Amusement Ride Failure Analysis

by

Charles C. Roberts, Jr. Ph.D., PE

A special reprint from

Claims

COVERING THE BUSINESS OF LOSS


Every year, hundreds of parks, carnivals and fairs operate a variety of amusement rides throughout the United States. Amusement rides often provide a level of dynamic forces leading to the well known thrill most of us enjoy.

Figure 1

Figure 1 shows riders on a typical roller coaster during the nearly "free fall" phase where the occupants experience the semi-nauseous feeling of zero gravity. Amusement ride designers tend to engineer rides such that the occupants experience a range of forces from near weightlessness to over 2G or twice one's body weight. Consequently, amusement ride structures are designed to relatively high safety margins to accommodate the force environment and public safety requirements. Despite thorough design practices by manufacturers and rigorous inspection by state authorities, accidents do occur. Typical accident scenarios revolve around abuse of the ride, not following directions, improper maintenance, and improper design.

Figure 2

Figure 2 is a view of a car that became detached from a ride, resulting in a fatality. The car was originally suspended from the ride structure by steel cables. The main support structure would rotate and the cars would tend to swing out via centrifugal force. Since the steel cables were deteriorating, the ride owner replaced them with a chain and crimp link attachment to the lugs on the car as shown in Figure 3.

Figure 3

No load testing was performed on this "redesign. The following weekend, the ride was first used with the modification and a rider was killed when the car became detached. The crimp links attached to the car lugs deformed as shown in Figure 3 and were obviously not capable of carrying the loads associated with the ride.

Figure 4

Figure 4 is a view of a failed support cable for an amusement ride. The cable failed during the deployment of a ride, causing a section of the ride to descend and strike one of the operators, resulting in severe injury. The cable failure analysis revealed severe repeated bending as a cause of the failure. The severe bending area on the cable was at a small sheave located on the ride. The sheave was too small for the particular wire rope diameter. Prudent design of cable systems requires exceeding minimum diameter sheave sizes to prevent bending damage to the wire rope. In this case, a design deficiency (sizing the sheave below minimum requirements) was the ultimate cause of the failure.

Figure 5

Figure 5 is a view of a slide where a rider mounts a water sled, slides down the slide and planes across a pool of water until speed dissipates and the ride is ended. An older person with documented chronic back pain rode the ride and claimed her condition to be aggravated by the ride. Testing of the ride showed moderate G-loading on a person using the ride, not unusual for such rides. In this case, the rider exercised poor judgment by riding on an amusement ride with a medical condition that could be aggravated by moderate G-loading.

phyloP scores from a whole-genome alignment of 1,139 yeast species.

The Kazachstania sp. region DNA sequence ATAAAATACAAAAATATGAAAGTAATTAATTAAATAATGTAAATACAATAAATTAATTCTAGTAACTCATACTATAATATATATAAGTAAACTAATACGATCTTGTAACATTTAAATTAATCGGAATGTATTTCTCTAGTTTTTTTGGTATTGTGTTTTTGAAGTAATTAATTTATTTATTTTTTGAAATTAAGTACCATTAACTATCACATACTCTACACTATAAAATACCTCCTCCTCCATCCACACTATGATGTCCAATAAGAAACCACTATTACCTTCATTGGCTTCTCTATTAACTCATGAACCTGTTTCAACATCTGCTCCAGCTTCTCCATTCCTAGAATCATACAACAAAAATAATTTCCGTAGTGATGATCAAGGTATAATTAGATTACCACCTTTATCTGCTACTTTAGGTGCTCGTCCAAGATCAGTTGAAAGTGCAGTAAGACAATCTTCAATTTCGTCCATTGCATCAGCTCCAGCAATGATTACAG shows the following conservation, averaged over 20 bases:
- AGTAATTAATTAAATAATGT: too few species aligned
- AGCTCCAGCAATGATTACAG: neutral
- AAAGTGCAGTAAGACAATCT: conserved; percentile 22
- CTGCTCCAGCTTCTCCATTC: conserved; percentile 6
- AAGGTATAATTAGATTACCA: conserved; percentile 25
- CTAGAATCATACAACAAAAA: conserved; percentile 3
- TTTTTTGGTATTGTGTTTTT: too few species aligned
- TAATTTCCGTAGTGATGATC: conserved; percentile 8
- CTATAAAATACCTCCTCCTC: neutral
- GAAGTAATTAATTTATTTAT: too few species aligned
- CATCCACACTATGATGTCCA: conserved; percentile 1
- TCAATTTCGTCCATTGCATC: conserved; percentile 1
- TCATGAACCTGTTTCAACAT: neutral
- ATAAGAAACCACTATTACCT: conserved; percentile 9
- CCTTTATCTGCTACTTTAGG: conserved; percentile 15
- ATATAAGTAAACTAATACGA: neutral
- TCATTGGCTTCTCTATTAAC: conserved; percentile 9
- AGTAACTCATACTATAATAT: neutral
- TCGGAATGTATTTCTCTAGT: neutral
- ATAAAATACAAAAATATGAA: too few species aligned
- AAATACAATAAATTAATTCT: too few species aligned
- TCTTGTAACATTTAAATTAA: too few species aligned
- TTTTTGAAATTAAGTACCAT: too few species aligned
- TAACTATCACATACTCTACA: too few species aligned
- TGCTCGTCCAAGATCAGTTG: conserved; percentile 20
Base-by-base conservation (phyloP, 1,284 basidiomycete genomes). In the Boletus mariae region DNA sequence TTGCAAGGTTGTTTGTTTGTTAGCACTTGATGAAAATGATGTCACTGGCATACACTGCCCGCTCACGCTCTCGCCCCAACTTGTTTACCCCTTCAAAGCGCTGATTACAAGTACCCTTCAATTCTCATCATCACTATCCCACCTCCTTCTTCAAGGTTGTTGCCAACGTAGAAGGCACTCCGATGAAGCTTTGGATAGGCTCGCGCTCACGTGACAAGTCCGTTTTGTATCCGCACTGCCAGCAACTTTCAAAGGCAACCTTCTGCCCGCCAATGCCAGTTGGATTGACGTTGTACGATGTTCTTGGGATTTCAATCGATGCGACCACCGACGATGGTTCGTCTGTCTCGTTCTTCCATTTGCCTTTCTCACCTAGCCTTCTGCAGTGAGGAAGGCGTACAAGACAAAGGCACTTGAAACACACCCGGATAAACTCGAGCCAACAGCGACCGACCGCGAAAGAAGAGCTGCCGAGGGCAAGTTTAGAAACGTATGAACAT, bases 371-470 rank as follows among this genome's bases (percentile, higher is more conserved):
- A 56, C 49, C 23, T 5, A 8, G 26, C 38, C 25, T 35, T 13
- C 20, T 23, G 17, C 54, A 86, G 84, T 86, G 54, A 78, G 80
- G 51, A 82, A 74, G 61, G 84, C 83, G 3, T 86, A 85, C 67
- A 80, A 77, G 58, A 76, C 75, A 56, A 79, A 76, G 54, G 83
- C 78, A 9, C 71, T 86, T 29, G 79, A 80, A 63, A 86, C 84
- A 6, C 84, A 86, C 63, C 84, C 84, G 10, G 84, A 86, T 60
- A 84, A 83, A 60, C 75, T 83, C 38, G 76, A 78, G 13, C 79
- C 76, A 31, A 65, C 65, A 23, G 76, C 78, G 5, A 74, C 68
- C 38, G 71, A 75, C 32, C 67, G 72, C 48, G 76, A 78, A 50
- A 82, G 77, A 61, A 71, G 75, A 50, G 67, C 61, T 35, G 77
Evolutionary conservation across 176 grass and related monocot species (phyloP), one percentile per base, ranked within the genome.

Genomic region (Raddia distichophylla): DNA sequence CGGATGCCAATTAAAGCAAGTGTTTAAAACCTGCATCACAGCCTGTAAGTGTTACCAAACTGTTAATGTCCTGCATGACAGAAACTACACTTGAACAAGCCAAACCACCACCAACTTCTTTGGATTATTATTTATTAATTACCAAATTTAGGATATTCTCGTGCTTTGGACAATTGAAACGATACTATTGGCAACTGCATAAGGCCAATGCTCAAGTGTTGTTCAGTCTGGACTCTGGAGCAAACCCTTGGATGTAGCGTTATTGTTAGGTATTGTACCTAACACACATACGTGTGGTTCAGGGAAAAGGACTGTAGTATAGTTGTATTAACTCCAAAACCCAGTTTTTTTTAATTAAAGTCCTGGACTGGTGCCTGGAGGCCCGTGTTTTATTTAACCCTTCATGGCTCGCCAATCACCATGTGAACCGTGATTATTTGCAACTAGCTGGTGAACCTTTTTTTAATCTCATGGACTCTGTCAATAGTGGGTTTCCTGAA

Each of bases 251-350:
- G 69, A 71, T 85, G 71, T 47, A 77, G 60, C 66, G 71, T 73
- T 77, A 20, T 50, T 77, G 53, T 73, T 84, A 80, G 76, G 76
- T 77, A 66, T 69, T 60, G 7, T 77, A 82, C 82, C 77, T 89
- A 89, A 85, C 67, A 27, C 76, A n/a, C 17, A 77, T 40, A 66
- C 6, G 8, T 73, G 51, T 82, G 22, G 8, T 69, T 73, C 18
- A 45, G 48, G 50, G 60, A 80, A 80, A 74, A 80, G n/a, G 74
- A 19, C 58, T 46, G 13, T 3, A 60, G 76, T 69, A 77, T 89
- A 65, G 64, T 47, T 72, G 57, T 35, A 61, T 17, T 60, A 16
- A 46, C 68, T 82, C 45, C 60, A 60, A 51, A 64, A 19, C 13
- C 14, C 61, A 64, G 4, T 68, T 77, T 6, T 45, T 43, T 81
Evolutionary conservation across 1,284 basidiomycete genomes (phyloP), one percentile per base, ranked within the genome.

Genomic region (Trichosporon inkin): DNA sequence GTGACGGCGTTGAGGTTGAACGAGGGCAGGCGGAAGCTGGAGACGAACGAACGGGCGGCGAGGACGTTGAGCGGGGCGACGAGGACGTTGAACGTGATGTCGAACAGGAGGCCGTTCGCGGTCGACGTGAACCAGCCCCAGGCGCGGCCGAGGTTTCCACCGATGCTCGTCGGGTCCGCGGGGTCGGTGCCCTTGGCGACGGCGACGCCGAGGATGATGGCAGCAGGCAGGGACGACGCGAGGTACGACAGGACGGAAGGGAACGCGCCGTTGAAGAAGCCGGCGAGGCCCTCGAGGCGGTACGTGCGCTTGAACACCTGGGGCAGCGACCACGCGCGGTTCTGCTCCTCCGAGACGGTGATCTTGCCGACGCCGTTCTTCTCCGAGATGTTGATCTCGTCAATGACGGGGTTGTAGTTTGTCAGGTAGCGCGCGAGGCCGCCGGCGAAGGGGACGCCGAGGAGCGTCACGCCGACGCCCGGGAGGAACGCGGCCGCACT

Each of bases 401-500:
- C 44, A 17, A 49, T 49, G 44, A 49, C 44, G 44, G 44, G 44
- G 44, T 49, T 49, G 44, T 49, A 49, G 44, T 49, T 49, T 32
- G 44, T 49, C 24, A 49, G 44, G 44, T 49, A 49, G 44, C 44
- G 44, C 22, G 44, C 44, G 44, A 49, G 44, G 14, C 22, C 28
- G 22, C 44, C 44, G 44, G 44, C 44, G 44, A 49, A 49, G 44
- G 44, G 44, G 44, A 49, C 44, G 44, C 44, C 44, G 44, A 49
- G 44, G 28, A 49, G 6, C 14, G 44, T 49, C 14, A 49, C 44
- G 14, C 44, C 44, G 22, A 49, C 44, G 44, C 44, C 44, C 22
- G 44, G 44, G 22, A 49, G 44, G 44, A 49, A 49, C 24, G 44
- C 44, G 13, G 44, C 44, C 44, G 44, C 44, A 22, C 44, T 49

Figure 6

Figure 6 is a view of a swing set that is partially disassembled for inspection purposes. A child was propelled off the swing and sustained a severe back injury. The child indicated that a sudden "jerk" in the swing caused her to fall from the swing. Examination of the swing revealed impact marks on the swing support bracket shown in Figure 7. Apparently the swing was "over swung," causing the swing frame to impact on the brackets, causing sudden stoppage of the swing, consistent with a "jerking" motion. The child had been cautioned not to "over-swing" the swing, an apparent abuse of the swing set. Amusement ride related accidents, although rare, do occur and are known to cause significant injuries or fatalities.

Figure 7

When analyzing such accidents, the state accident report is a source of information. Most states have agencies that are charged with the responsibility of overseeing safety on amusement rides. Medical records can yield information as to how the accident occurred. As always, damaged parts should be preserved for future analysis to aid in causal determination. Avoid spoliation claims by properly preserving and storing evidence.

Charles C. Roberts, Jr. PhD. is a registered professional engineer at C. Roberts Consulting Engineers, Inc., Rochelle IL 61068 and may be reached at 877-556-3039 or CCR@croberts.com.


 

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